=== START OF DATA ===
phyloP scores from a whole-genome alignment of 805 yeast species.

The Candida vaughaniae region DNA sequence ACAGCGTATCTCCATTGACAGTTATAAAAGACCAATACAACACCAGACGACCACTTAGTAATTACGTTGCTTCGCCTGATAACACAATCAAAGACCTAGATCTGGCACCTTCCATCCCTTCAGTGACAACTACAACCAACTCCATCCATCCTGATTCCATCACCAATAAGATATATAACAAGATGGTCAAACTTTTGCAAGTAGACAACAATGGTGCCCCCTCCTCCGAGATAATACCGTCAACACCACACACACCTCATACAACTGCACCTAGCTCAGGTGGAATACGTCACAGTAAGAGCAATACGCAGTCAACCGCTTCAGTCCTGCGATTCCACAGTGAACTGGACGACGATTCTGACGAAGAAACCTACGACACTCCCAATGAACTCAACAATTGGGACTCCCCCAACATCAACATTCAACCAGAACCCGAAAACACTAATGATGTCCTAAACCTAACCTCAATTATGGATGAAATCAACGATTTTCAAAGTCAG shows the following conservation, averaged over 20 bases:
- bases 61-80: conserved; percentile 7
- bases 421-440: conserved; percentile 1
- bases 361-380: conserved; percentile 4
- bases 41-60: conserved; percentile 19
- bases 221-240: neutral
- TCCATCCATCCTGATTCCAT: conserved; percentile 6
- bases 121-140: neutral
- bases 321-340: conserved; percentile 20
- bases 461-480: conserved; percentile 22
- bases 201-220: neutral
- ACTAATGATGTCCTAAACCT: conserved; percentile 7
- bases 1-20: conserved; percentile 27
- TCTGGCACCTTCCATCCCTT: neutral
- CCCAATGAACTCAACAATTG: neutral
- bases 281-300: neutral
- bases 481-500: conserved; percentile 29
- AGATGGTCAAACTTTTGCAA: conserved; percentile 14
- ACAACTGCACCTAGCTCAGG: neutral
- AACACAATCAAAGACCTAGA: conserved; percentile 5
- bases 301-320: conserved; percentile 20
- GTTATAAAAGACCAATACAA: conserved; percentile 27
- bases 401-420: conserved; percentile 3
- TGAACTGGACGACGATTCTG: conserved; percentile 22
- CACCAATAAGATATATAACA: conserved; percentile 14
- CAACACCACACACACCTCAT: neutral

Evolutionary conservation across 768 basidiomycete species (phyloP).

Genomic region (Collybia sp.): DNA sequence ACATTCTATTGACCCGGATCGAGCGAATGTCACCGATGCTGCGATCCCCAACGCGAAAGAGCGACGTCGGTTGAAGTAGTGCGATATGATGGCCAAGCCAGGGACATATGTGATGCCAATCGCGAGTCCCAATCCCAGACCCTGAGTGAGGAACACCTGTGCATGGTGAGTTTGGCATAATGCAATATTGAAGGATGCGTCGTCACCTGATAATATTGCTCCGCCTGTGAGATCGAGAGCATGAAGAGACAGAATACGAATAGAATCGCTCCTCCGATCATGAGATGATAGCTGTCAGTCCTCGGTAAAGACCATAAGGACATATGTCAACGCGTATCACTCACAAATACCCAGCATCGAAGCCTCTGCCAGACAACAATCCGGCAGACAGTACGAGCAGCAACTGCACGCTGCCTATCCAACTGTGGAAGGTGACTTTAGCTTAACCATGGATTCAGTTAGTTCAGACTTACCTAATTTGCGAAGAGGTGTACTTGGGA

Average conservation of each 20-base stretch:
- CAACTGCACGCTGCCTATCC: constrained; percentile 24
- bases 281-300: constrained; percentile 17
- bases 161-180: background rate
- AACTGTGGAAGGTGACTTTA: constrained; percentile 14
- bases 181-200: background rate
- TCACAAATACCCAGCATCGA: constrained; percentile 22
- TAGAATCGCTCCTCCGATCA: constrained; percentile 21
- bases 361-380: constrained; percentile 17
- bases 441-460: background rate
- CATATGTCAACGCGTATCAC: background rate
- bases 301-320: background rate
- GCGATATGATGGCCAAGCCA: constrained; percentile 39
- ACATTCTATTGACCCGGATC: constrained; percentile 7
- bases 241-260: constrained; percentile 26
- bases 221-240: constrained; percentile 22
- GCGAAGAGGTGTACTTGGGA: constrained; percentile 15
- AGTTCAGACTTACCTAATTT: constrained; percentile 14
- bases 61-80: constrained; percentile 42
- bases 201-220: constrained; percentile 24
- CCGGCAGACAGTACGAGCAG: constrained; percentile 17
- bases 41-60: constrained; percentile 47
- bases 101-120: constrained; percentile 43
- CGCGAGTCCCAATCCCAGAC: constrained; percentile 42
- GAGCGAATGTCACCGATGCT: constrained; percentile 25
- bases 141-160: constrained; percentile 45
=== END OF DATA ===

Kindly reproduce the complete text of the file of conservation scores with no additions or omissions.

phyloP scores from a whole-genome alignment of 805 yeast species.

The Candida vaughaniae region DNA sequence ACAGCGTATCTCCATTGACAGTTATAAAAGACCAATACAACACCAGACGACCACTTAGTAATTACGTTGCTTCGCCTGATAACACAATCAAAGACCTAGATCTGGCACCTTCCATCCCTTCAGTGACAACTACAACCAACTCCATCCATCCTGATTCCATCACCAATAAGATATATAACAAGATGGTCAAACTTTTGCAAGTAGACAACAATGGTGCCCCCTCCTCCGAGATAATACCGTCAACACCACACACACCTCATACAACTGCACCTAGCTCAGGTGGAATACGTCACAGTAAGAGCAATACGCAGTCAACCGCTTCAGTCCTGCGATTCCACAGTGAACTGGACGACGATTCTGACGAAGAAACCTACGACACTCCCAATGAACTCAACAATTGGGACTCCCCCAACATCAACATTCAACCAGAACCCGAAAACACTAATGATGTCCTAAACCTAACCTCAATTATGGATGAAATCAACGATTTTCAAAGTCAG shows the following conservation, averaged over 20 bases:
- bases 61-80: conserved; percentile 7
- bases 421-440: conserved; percentile 1
- bases 361-380: conserved; percentile 4
- bases 41-60: conserved; percentile 19
- bases 221-240: neutral
- TCCATCCATCCTGATTCCAT: conserved; percentile 6
- bases 121-140: neutral
- bases 321-340: conserved; percentile 20
- bases 461-480: conserved; percentile 22
- bases 201-220: neutral
- ACTAATGATGTCCTAAACCT: conserved; percentile 7
- bases 1-20: conserved; percentile 27
- TCTGGCACCTTCCATCCCTT: neutral
- CCCAATGAACTCAACAATTG: neutral
- bases 281-300: neutral
- bases 481-500: conserved; percentile 29
- AGATGGTCAAACTTTTGCAA: conserved; percentile 14
- ACAACTGCACCTAGCTCAGG: neutral
- AACACAATCAAAGACCTAGA: conserved; percentile 5
- bases 301-320: conserved; percentile 20
- GTTATAAAAGACCAATACAA: conserved; percentile 27
- bases 401-420: conserved; percentile 3
- TGAACTGGACGACGATTCTG: conserved; percentile 22
- CACCAATAAGATATATAACA: conserved; percentile 14
- CAACACCACACACACCTCAT: neutral

Evolutionary conservation across 768 basidiomycete species (phyloP).

Genomic region (Collybia sp.): DNA sequence ACATTCTATTGACCCGGATCGAGCGAATGTCACCGATGCTGCGATCCCCAACGCGAAAGAGCGACGTCGGTTGAAGTAGTGCGATATGATGGCCAAGCCAGGGACATATGTGATGCCAATCGCGAGTCCCAATCCCAGACCCTGAGTGAGGAACACCTGTGCATGGTGAGTTTGGCATAATGCAATATTGAAGGATGCGTCGTCACCTGATAATATTGCTCCGCCTGTGAGATCGAGAGCATGAAGAGACAGAATACGAATAGAATCGCTCCTCCGATCATGAGATGATAGCTGTCAGTCCTCGGTAAAGACCATAAGGACATATGTCAACGCGTATCACTCACAAATACCCAGCATCGAAGCCTCTGCCAGACAACAATCCGGCAGACAGTACGAGCAGCAACTGCACGCTGCCTATCCAACTGTGGAAGGTGACTTTAGCTTAACCATGGATTCAGTTAGTTCAGACTTACCTAATTTGCGAAGAGGTGTACTTGGGA

Average conservation of each 20-base stretch:
- CAACTGCACGCTGCCTATCC: constrained; percentile 24
- bases 281-300: constrained; percentile 17
- bases 161-180: background rate
- AACTGTGGAAGGTGACTTTA: constrained; percentile 14
- bases 181-200: background rate
- TCACAAATACCCAGCATCGA: constrained; percentile 22
- TAGAATCGCTCCTCCGATCA: constrained; percentile 21
- bases 361-380: constrained; percentile 17
- bases 441-460: background rate
- CATATGTCAACGCGTATCAC: background rate
- bases 301-320: background rate
- GCGATATGATGGCCAAGCCA: constrained; percentile 39
- ACATTCTATTGACCCGGATC: constrained; percentile 7
- bases 241-260: constrained; percentile 26
- bases 221-240: constrained; percentile 22
- GCGAAGAGGTGTACTTGGGA: constrained; percentile 15
- AGTTCAGACTTACCTAATTT: constrained; percentile 14
- bases 61-80: constrained; percentile 42
- bases 201-220: constrained; percentile 24
- CCGGCAGACAGTACGAGCAG: constrained; percentile 17
- bases 41-60: constrained; percentile 47
- bases 101-120: constrained; percentile 43
- CGCGAGTCCCAATCCCAGAC: constrained; percentile 42
- GAGCGAATGTCACCGATGCT: constrained; percentile 25
- bases 141-160: constrained; percentile 45